Finance Minister Michael Noonan will next week seek approval from the IMF and EU to bring in a mini-budget to create jobs.
A team from the IMF, EU and European Central Bank will arrive in Dublin on Tuesday to begin the first health check on our handling of the €85bn bailout.
The injection of €24bn into the banking sector will be a key move to reassure the IMF and EU that the new Government is sticking to the terms of the deal.
The new Government plans to bring in a €220m package of measures, including halving the lower rate of employers' PRSI and reducing the lower rate of VAT from 13.5pc to 12pc.
The reversal of the cut in the minimum wage is also on the agenda.
But the Coalition will have to offer measures in return to balance the books by either coming up with more spending cuts or tax hikes.
The Coalition is facing a series of tough negotiations next week when the terms of the €85bn bailout are tested for the first time.
Last December's budget, which the coalition is not going to reverse, also set in train a series of taxation and spending targets.
The publication of the Exchequer Returns for the end of March on Monday, showing the amount of revenue raised and expenditure for the first year, will also show if this is on target.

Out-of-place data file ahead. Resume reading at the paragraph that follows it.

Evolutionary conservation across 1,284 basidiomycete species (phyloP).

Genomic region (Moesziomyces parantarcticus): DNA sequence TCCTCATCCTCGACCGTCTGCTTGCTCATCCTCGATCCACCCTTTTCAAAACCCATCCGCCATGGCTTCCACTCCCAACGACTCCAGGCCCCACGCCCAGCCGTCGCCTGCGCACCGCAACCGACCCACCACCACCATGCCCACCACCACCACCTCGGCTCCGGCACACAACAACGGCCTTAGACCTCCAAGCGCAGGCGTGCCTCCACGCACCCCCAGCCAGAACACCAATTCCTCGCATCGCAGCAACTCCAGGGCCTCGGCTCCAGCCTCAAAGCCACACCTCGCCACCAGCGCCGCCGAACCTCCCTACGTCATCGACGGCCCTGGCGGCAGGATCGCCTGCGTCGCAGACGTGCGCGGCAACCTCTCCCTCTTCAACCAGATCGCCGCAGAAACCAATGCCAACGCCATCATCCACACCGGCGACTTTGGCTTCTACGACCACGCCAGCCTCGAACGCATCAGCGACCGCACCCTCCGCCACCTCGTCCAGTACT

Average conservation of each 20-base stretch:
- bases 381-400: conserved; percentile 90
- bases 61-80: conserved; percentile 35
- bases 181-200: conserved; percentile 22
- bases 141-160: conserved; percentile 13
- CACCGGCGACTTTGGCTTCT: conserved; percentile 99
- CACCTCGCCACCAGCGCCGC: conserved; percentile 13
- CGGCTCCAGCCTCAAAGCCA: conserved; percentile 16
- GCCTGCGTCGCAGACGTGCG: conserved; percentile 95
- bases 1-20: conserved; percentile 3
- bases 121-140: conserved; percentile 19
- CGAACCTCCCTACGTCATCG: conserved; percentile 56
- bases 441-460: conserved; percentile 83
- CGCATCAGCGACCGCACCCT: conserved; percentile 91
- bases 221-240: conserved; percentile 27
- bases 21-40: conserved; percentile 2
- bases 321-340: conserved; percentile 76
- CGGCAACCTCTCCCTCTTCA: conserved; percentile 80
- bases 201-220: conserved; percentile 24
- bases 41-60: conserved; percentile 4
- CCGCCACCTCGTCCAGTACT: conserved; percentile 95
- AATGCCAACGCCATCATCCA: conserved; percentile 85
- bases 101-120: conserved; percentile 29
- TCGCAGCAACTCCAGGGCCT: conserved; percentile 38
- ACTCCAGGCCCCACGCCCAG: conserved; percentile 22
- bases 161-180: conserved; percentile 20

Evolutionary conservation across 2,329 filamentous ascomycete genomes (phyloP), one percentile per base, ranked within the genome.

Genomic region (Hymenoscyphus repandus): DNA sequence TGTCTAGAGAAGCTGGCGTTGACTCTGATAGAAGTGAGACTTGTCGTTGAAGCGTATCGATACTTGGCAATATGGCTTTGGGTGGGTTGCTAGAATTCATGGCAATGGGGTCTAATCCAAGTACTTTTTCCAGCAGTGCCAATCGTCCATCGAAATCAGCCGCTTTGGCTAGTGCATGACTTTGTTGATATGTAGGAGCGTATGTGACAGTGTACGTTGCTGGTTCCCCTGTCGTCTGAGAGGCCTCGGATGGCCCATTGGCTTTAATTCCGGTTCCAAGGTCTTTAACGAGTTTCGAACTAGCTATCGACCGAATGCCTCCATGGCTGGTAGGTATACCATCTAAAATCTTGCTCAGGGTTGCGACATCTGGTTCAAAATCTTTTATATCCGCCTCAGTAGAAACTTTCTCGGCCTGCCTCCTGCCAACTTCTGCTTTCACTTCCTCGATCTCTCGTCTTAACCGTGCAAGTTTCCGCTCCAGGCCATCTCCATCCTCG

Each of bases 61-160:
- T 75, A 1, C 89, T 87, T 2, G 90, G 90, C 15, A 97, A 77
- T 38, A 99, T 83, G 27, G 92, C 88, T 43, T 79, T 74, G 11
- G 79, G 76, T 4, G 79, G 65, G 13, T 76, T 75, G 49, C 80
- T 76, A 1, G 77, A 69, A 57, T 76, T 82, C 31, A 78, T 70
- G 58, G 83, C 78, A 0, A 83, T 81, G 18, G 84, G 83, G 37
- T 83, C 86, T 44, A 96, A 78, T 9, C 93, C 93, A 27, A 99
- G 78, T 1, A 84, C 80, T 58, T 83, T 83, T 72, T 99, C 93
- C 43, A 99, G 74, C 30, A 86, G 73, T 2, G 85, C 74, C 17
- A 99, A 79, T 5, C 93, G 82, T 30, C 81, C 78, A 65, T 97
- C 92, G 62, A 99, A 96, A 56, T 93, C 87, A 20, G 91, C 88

The review of the first and second quarter of the bailout comes as the Government continues to defend its decision to pump another €24bn into the banks.
Meanwhile, Public Spending Minister Brendan Howlin rejected suggestions the Labour Party reneged on its election promises.
During the talks next week, the Government will seek to change the terms of the bailout as part of its plans to bring forward a so-called jobs budget next month.
Justice Minister Alan Shatter signalled the Government would now go ahead with the mini-budget.
"The next step is that we bring forward and implement some of the jobs proposals that we promised," he said.
Mr Shatter denied that there had been no burden sharing in the €24bn recapitalisation plan announced by the Government.
"There is burden sharing as part of this deal, in the sense that unsubordinated bondholders are going to be affected by the outcome of what has occurred," he said.
But Fianna Fail said the election promises of Fine Gael and the Labour Party were the first things to be burned by the new Government.
Fianna Fail Senator Darragh O'Brien said it was clear Fine Gael and Labour "deliberately used reckless and unrealistic rhetoric" on banking policy during the general election.
The Government will have to wait until May before concluding a deal with its EU partners on a lower bailout interest rate, EU sources have confirmed.